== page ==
Chemical Policy (TSCA)
There is widespread agreement that the Toxic Substances Control Act (TSCA), the principle federal statute governing the use and safety of the thousands of chemicals we are exposed to in our everyday lives, is broken and needs to be reformed.
The Environmental Protection Agency (EPA) has been given responsibility but little authority to enforce TSCA. Enacted in 1976, this current law was broken from the start, grandfathering thousands of chemicals already on the market. This law is so broken and so weak that the EPA could not even ban asbestos, a cancer-causing substance that is still in use and killing thousands of Americans each year.
To date, the EPA has only reviewed a few hundred chemicals for safety. There are nearly 85,000 chemicals currently approved for use that the federal government and consumers know little to nothing about.
We need real toxic chemical reform that ensures protection of public health, especially to our vulnerable populations, and the environment from the hazards these chemicals pose.
In the absence of adequate federal regulation of hazardous chemicals, the states have stepped up to protect public health and the environment.
Consumers rightly expect that the chemicals used in everyday products are safe.Read More
A draft legislative proposal to fix the failed federal chemicals law put forth by Rep. John Shimkus (R-Ill.) and Frank Pallone (D-N.J.) is a slight improvement over the Udall-Vitter plan introduced in the Senate but still “falls far short of what is needed” to ensure chemicals are safe, EWG said.
Medical professionals, scientists, states attorneys general, legal scholars, and public interest organizations are all speaking up against the Udall-Vitter Toxic Substances Control Act reform bill (S. 697) backed by chemical companies.Read More
States have been leading the way when it comes to protecting people from dangerous chemicals.
In 1989, the federal Environmental Protection Agency tried to ban asbestos.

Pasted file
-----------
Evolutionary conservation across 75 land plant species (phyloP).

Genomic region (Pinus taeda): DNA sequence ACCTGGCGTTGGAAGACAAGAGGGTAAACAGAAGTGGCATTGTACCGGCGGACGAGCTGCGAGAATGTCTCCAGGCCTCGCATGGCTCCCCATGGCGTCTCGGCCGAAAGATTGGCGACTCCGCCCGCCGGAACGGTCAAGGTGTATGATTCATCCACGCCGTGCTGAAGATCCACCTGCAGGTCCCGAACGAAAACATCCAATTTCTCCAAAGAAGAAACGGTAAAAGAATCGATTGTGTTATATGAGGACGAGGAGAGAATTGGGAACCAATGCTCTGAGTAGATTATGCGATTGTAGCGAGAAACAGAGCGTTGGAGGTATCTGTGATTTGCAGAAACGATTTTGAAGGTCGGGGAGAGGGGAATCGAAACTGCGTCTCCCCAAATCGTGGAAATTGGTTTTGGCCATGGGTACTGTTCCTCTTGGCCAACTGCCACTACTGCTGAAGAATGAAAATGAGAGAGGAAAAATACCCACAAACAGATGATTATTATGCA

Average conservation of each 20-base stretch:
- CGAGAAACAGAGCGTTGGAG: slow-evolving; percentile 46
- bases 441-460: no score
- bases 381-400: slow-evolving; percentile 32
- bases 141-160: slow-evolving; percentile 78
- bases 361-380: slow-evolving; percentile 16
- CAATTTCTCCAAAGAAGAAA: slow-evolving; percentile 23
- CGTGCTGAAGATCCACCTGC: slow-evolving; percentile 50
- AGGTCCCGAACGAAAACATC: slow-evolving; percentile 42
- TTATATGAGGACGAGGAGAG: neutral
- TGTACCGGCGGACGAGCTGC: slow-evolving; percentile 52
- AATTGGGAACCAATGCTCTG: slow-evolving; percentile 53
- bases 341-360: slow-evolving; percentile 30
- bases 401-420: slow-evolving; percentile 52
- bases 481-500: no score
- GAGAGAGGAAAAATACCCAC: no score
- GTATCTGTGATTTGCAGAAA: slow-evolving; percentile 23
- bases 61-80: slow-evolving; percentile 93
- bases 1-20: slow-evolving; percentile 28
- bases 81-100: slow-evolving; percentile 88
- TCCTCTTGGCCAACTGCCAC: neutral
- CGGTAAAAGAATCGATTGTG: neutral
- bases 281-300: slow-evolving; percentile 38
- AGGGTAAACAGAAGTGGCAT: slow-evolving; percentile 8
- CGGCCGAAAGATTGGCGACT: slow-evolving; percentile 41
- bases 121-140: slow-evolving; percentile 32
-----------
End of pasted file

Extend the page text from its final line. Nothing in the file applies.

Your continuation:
My four-year-old son Jack likes to play on the floor.
We the undersigned organizations strongly urge the Environmental Protection Agency to weigh heavily the decision last week by the World Health Organization to categorize glyphosate (trade name “Roundup®”) as “probably carcinogenic to humans”Read More
If a product you were thinking of buying contained asbestos, chances are you’d want to know while you were in the store, say, by reading a warning on the item’s label.
Do you know that your couch may be toxic to you and your kids? A weak federal chemical safety law and poorly designed state fire safety standards fail to protect Americans from thousands of dangerous chemicals like flame retardants.
It was abundantly clear at the recent Senate hearing that Democrats on the Environment and Public Works Committee have grave doubts about legislation the chemical industry has written to regulate itself (S.697).
Testimony of Kenneth Cook on S. 697 before the Senate Committee on Environment and Public WorksRead More
Testimony of Kenneth Cook
Environmental Working GroupRead More
Many Americans probably believe asbestos was banned years ago, consigned to the trash bin of history, never to be seen again. Not so. This notorious human carcinogen is still legal for use in the U.S.
A growing chorus is speaking out against legislation to update federal chemical safety law that was introduced last week by Sens. Tom Udall, D-N.M., and David Vitter, R-La. The industry-backed bill would retain the existing weak safety standard for toxic chemicals and limit the ability of states to enact and enforce their own rules to protect public health.
WASHINGTON – A group of top legal scholars, law professors and public interest lawyers with years of collective experience in public health law, including state and federal toxics policy, today took issue with the industry-backed legislation filed last week by Sens. Tom Udall, D-N.M, and David Vitter, R-La., to update the federal chemicals safety law.
States are leading the way when it comes to protecting people from dangerous chemicals.Read More
Legislation introduced today by Sens. Barbara Boxer, D-Calif., and Edward Markey, D-Mass., to fix the nation’s badly broken and outdated chemical safety law would be a major step in ensuring that Americans, especially children, are protected from toxic substances, Environmental Working Group said.
The two chemical safety “reform” bills introduced this week provide a clear choice for members of Congress.